Health, Poverty and the Elderly: Can the Courts Make a Difference
AbstractThis article analyzes the relationship among health, poverty and the elderly and provides a basis for understanding the problems facing the aging population. The author suggests that the existing universal health care system in Canada has serious limitations in ameliorating these problems. She proposes that a combination of strategies such as improving the financial position of the elderly poor, reallocating health care resources from hospital to community care, and assisting elderly poor to exercise their rights could remedy shortcomings in our health care system. The courts can play a role in ameliorating the harsh effects of law and policy on elderly persons experiencing poverty and failing health. However, the author cautions that in the long run it is governments that must provide educational and remedial measures to address the root causes of these problems.
For Editions following and including Volume 61 No. 1, the following applies.
This work is licensed under a Creative Commons Attribution-Noncommercial-No Derivative Works 4.0 License
For Editions prior to Volume 61 No. 1, the following applies.
Author(s) retain original copyright in the substantive content of the titled work, subject to the following rights that are granted indefinitely:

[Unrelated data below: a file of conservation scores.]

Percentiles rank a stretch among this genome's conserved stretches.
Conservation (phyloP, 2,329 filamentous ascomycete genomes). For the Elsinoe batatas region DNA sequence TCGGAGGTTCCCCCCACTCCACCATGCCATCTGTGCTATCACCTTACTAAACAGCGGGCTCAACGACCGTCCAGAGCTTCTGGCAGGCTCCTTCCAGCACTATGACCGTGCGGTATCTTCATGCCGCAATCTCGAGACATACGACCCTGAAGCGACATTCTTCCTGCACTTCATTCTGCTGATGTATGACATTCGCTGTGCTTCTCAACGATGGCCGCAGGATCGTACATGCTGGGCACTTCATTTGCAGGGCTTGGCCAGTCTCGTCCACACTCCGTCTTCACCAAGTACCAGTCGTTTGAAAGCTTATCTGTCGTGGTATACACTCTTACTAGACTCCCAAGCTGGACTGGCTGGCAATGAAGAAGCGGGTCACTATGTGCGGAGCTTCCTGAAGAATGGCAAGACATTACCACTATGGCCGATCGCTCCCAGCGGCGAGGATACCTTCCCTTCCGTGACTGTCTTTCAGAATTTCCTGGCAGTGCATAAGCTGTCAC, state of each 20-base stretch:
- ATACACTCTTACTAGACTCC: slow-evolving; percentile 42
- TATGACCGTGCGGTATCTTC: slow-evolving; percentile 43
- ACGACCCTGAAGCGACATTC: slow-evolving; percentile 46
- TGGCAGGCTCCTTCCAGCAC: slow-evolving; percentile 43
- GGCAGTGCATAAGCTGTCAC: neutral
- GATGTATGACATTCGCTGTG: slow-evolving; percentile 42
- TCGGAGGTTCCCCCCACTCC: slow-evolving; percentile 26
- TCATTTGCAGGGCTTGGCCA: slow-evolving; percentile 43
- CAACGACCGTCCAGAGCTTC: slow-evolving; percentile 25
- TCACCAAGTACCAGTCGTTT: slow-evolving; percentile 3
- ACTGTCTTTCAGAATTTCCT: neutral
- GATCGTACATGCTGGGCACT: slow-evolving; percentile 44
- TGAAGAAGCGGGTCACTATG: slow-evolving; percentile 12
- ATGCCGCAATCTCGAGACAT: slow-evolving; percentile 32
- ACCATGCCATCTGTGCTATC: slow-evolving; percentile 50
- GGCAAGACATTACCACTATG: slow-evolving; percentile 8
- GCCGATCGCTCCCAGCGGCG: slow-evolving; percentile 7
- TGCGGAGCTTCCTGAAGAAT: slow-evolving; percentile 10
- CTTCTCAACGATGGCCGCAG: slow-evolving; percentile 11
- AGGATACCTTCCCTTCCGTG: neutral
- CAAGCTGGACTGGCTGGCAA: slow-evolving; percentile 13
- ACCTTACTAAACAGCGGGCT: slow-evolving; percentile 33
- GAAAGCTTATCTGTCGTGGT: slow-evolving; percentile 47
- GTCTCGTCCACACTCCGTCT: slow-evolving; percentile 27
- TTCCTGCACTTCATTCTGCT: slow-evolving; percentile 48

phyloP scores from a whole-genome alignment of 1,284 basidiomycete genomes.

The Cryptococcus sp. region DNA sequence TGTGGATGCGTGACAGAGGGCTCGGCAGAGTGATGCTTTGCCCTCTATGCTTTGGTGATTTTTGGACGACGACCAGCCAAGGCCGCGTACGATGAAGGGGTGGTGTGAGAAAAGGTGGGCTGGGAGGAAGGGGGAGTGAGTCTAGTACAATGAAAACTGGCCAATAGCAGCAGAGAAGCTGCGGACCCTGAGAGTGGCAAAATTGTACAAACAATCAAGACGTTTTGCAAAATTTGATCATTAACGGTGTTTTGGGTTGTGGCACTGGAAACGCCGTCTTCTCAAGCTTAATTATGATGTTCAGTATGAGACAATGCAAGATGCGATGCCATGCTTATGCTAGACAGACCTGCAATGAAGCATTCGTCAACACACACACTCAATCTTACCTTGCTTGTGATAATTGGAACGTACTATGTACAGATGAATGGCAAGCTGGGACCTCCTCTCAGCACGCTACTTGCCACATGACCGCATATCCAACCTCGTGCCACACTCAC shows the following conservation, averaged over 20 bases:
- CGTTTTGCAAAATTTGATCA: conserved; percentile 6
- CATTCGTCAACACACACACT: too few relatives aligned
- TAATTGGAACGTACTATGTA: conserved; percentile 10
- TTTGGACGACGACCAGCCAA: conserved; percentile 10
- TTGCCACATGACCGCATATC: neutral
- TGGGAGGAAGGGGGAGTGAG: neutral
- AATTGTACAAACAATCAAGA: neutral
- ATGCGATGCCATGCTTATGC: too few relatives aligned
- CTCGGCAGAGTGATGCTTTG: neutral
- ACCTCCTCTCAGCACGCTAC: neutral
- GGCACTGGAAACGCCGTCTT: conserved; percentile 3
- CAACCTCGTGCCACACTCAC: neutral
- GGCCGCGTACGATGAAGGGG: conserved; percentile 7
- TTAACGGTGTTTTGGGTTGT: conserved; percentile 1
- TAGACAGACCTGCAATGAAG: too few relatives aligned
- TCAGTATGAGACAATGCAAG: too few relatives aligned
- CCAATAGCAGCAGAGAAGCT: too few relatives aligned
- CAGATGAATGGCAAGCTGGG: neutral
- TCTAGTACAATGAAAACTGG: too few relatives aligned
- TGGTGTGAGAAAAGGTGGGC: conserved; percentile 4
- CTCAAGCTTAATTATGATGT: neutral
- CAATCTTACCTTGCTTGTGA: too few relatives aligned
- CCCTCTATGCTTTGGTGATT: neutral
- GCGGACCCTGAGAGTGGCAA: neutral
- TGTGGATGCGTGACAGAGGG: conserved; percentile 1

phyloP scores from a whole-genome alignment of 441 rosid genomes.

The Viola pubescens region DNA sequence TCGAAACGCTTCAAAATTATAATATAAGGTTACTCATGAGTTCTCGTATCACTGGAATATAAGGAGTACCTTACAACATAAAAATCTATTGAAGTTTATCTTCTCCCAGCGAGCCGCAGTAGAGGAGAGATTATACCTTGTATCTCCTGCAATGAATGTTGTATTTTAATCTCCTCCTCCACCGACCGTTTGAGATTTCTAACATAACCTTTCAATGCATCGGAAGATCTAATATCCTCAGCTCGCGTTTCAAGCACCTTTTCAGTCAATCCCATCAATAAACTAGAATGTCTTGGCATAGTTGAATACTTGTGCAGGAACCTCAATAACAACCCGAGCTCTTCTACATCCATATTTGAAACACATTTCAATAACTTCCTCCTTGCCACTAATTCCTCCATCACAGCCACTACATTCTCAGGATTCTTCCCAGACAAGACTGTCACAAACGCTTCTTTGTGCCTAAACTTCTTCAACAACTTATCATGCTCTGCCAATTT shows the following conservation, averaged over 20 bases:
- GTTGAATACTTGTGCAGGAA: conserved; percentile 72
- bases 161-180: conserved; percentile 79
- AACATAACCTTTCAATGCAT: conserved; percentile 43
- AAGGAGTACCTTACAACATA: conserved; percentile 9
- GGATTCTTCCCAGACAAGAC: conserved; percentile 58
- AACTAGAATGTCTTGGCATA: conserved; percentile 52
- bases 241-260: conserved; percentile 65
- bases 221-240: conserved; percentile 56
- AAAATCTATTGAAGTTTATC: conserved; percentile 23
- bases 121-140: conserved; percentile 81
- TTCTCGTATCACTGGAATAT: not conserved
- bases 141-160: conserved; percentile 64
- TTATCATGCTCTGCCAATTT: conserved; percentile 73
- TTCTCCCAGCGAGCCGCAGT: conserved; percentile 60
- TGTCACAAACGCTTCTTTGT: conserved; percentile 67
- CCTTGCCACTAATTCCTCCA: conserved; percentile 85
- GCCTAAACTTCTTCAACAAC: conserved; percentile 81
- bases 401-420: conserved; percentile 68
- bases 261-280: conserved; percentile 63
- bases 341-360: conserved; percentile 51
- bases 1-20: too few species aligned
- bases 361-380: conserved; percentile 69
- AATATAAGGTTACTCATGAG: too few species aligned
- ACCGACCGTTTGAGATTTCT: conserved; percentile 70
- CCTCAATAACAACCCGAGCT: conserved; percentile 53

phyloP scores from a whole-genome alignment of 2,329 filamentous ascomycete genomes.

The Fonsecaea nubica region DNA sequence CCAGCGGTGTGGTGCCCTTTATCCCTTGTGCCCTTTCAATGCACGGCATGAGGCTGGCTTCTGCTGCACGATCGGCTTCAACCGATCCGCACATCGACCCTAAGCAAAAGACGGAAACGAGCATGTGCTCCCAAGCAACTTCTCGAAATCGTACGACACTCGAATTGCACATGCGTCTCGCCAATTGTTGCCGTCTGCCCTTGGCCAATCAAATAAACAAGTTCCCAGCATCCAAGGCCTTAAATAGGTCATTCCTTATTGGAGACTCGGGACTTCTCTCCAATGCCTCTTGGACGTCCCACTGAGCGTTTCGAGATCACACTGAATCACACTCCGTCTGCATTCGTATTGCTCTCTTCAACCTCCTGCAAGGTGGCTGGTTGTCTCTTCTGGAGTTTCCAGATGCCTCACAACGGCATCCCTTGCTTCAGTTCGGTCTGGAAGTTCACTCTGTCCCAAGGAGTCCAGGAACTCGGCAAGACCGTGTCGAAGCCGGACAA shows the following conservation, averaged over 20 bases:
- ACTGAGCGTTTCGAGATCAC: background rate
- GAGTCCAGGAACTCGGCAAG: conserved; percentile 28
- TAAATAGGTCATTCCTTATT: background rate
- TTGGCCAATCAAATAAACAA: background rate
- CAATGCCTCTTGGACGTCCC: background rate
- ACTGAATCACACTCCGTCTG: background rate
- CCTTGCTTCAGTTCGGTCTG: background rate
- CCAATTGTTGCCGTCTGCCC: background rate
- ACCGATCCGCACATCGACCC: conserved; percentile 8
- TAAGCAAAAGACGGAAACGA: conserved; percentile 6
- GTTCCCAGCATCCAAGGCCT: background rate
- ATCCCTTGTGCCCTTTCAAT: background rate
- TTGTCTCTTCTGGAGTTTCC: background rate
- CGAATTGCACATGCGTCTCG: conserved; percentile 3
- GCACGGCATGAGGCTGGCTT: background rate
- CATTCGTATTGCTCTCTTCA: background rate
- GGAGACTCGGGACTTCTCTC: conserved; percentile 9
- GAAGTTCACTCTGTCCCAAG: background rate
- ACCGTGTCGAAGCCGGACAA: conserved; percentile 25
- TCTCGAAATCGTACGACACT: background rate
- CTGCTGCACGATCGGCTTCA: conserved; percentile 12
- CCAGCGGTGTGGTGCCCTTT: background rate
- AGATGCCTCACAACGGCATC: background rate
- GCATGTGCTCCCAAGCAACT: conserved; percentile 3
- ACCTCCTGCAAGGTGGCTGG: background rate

- Author(s) grant the Alberta Law Review permission to produce, publish, disseminate, and distribute the titled work in electronic format to online database services, including, but not limited to: LexisNexis, QuickLaw, HeinOnline, and EBSCO;
- Author(s) grant the Alberta Law Review permission to post the titled work on the Alberta Law Review website and/or related websites.
- Author(s) agree that the titled work may be used for educational or instructional purposes and/or in educational or instructional materials. The author(s) acknowledge that the titled work is subject to other such "fair dealing" provisions and applicable legislation.
- Author(s) grant a limited license to those accessing the titled work from an electronic database or an Alberta Law Review website to download the titled work onto their computer and to print a copy for their own personal, non-commercial use, subject to proper attribution.
To use the journal's content elsewhere, permission must be obtained from the author(s) and the Alberta Law Review.